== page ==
Gwi-im (played by Lee Ok-hee) is an elderly Korean woman living in China. Why she's living in China soon becomes all too clear- during the second Sino-Japanese War Gwi-im was forced from her hometown to serve as a comfort woman. While she did eventually manage to escape from the camp, ultimately, there simply wasn't any way for her to get back home. Of course, a lot has changed since the war ended. Hence why this story is being told, to unravel the general aftermath of the war.
Gwi-im's story is a compelling one. Flashbacks to the camp present a vivid nightmare. Director Choo Sang-rok wisely eschews the visual element here (it's not like Gwi-im knew the faces of any of the soldiers) and Lee Yool-I gives an excellent performance as the younger Gwi-im. She was a normal woman of her era, and the few successful efforts Gwi-im makes at fighting the system are presented as acts of desperation rather than heroism. This goes a long way to humanizing her efforts as a victim without disenfranchising her agency.
But midway through the movie Gwi-im's story is almost totally dropped in favor of the tale of her granddaughter, Hyang-ok (played by Jo An). Hyang-ok's story isn't a bad one- it's average melodrama. But the very tangential relation to Gwi-im does a lot to drag the narrative down, since the comfort woman angle is the main interesting hook, and Gwi-im's story isn't even finished yet. Her final flashback is the only one that takes place after the war's end, and apparently the several decades after that we're just supposed to use our imagination.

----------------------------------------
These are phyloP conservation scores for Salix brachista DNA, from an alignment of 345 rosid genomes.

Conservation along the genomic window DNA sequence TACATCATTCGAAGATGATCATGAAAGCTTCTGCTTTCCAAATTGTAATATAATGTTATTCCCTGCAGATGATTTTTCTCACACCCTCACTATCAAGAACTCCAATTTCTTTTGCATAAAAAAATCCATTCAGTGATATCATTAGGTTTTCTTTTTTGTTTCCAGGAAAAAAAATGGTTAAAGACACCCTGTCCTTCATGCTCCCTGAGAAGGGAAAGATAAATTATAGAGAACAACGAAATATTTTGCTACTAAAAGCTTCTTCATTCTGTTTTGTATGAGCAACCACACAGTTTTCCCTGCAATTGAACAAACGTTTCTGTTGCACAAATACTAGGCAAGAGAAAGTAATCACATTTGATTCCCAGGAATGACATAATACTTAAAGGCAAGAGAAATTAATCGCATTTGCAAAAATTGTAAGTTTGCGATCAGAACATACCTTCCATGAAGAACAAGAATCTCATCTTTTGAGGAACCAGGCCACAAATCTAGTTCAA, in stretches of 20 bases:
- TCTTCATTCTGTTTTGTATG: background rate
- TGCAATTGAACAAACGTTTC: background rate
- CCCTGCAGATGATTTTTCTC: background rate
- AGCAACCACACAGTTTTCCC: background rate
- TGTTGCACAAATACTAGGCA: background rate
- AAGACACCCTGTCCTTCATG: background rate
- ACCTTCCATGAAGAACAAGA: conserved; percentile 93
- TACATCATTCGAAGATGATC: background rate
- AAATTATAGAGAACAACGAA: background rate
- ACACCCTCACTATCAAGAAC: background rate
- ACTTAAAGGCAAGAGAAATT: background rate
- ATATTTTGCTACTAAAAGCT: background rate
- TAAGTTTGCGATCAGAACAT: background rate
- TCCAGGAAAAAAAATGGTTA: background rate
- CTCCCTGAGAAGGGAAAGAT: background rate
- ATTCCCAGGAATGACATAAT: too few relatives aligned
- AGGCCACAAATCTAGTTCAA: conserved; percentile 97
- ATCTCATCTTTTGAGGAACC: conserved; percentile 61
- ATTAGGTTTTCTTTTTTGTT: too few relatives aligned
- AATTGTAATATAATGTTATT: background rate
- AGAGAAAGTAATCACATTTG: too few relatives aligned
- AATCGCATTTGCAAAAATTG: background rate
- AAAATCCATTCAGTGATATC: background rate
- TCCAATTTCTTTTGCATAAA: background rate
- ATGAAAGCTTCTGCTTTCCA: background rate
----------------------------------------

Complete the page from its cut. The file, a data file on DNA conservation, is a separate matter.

Outside of the core cast, the performances are somewhat lacking. This is mainly because most of the characters don't actually have that much to do. A pair of researchers are severely underutilized in exploring the comfort woman angle. I realized far too late that in another character's pivotal scene he was probably supposed to be drunk, given how completely irrational his dialogue was. This is really more the fault of the direction than anything else.
As another example, take the love story that ends up being the central element of the film's emotional catharsis. In the first place the whole storyline comes off rather cheaply in the context of the comfort woman issues. But more problematic is the fact that the romance simply isn't sold that convincingly. The whole "Tuning Fork" thing is cute, but it seems like insufficient motive for Hyang-ok to apparently abandon her career aspirations of being a translator.
Still, there's lots of good stuff in here. The tragic ambience is palpable- frequently the explanations and resolutions behind tragic events end up being less heartbreaking than we were expecting. But they're still heartbreaking enough to provide a sad kind of realization of how history is basically inescapable, even if Gwi-im has figured out how to deal with it. In the end, though, "Tuning Fork" can't overcome its own limitations as a dual narrative. I recommend watching until the last flashback and just leaving it at that.
Review by William Schwartz
Staff writer. Has been writing articles for HanCinema since 2012, having lived in South Korea since 2011. Started out in Gyeongju, then to Daegu, then to Ansan, then to Yeongju, then to Seoul, lived on the road for HanCinema's travel diaries series in the summer of 2016, and is currently settled in Anyang. Has good tips for utilizing South Korea's public bus system. William Schwartz can be contacted via firstname.lastname@example.org.
"[HanCinema's Film Review] "Tuning Fork""
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